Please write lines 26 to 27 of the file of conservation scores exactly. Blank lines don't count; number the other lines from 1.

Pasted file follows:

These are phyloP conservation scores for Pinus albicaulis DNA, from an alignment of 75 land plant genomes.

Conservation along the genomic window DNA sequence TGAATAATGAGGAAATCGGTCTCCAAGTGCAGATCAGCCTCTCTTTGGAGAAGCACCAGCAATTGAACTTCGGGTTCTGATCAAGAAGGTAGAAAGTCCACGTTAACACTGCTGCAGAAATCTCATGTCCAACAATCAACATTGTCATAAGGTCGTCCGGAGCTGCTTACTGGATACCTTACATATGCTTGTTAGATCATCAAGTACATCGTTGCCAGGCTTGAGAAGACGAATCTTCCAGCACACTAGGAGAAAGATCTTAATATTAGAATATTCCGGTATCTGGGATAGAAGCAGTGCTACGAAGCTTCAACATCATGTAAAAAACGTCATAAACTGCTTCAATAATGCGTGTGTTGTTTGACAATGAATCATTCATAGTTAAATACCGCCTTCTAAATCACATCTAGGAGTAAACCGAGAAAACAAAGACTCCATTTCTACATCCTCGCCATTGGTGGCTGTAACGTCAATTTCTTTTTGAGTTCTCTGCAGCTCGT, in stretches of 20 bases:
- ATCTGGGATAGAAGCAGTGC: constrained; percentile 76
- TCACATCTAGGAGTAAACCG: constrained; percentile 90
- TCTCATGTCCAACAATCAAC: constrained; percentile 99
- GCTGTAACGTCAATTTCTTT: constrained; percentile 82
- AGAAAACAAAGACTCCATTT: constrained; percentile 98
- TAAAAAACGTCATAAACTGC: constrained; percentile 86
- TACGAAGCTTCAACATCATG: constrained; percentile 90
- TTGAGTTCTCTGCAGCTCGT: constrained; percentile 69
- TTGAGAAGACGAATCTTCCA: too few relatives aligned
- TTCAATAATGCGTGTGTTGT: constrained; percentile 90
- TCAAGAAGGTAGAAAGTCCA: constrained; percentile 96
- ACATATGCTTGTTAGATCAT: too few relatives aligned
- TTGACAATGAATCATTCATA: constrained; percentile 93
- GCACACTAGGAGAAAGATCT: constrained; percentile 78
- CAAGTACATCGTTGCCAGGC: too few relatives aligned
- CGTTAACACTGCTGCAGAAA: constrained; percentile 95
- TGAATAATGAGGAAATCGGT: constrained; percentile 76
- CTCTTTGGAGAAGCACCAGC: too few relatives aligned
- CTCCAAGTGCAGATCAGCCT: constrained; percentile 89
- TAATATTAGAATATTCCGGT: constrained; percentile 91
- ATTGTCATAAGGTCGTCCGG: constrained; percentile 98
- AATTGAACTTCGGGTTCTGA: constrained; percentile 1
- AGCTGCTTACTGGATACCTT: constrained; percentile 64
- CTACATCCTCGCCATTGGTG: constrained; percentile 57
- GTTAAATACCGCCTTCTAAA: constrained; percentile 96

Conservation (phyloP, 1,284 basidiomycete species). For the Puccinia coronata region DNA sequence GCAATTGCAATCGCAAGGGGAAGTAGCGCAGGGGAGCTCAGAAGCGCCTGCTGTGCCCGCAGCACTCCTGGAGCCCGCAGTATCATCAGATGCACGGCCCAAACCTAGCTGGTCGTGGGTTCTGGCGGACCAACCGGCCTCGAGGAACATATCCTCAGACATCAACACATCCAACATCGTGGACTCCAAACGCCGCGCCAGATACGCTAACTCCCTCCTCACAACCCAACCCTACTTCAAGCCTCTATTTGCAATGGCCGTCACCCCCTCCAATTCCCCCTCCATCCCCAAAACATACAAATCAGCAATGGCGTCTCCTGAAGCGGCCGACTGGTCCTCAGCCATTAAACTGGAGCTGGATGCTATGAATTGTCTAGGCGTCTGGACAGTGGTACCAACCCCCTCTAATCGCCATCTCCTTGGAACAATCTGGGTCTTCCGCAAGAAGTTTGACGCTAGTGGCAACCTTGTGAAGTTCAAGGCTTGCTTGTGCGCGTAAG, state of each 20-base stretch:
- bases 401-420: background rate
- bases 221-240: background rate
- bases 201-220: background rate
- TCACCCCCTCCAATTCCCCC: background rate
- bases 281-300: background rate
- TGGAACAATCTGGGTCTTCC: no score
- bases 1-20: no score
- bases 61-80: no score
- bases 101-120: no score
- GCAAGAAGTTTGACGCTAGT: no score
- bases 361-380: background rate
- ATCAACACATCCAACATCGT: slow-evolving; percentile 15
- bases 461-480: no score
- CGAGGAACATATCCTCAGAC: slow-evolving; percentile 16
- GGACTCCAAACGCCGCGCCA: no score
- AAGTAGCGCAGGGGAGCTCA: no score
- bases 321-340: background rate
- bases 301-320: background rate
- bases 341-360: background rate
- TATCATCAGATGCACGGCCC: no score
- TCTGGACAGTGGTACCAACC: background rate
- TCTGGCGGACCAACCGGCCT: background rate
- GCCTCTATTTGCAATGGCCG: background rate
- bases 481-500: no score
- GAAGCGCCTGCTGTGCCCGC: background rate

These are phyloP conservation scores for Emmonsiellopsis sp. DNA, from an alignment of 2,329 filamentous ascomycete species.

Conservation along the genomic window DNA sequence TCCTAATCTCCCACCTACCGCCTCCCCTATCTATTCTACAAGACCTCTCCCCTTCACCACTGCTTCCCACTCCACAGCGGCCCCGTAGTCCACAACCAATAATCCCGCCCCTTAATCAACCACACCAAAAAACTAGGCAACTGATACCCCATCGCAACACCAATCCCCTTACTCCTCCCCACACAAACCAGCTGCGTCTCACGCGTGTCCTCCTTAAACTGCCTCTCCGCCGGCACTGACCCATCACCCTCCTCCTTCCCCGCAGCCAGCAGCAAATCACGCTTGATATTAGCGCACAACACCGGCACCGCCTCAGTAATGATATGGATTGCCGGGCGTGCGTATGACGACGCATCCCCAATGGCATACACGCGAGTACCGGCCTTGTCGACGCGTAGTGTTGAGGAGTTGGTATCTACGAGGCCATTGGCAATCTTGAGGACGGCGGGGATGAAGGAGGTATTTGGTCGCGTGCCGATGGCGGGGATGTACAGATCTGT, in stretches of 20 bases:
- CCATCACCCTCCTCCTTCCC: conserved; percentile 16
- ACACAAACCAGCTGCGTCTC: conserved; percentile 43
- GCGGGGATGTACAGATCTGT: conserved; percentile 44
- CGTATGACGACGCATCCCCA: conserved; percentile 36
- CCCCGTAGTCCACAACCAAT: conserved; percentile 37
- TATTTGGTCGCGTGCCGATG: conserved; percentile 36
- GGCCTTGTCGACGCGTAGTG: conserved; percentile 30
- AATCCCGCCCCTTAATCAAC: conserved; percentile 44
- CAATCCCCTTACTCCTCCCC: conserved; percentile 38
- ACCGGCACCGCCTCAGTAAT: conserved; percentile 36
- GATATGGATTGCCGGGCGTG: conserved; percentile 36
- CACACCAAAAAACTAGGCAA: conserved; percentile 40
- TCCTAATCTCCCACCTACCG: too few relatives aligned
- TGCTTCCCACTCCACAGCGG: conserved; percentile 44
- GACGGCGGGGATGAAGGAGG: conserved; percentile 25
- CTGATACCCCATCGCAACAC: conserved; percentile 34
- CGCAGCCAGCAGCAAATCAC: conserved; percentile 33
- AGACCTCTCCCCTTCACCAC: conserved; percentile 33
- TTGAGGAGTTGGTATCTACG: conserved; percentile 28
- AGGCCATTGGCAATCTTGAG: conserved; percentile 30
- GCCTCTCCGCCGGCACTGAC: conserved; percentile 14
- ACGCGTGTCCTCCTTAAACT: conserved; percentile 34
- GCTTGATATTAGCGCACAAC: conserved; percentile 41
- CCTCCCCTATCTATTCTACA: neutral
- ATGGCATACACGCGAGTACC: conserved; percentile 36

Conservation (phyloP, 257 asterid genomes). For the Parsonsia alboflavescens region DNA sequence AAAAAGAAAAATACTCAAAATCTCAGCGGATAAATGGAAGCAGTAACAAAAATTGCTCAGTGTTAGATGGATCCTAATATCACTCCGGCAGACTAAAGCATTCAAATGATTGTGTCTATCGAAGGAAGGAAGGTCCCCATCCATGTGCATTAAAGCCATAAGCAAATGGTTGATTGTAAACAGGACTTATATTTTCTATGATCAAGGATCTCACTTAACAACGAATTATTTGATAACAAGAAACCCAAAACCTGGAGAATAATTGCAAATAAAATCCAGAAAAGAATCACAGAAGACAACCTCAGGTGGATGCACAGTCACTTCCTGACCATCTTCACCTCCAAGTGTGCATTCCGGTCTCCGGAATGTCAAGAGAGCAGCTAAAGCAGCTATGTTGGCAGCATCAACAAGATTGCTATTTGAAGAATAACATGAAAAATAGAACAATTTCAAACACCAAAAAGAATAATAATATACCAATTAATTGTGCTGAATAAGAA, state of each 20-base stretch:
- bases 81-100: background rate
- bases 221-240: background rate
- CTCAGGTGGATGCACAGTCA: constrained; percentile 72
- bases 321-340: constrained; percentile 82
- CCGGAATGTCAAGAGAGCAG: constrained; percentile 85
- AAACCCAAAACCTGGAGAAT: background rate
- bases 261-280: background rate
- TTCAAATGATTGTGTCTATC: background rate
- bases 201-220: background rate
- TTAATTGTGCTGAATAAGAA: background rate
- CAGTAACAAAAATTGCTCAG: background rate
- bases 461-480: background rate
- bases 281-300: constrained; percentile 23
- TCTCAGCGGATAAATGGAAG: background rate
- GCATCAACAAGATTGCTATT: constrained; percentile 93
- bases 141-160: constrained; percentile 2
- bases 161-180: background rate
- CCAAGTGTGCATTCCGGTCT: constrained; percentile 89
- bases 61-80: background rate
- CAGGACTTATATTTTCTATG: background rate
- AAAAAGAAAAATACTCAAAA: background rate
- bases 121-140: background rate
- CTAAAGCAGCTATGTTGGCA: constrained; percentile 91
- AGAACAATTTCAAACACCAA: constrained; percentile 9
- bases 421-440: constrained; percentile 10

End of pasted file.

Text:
- CTACATCCTCGCCATTGGTG: constrained; percentile 57
- GTTAAATACCGCCTTCTAAA: constrained; percentile 96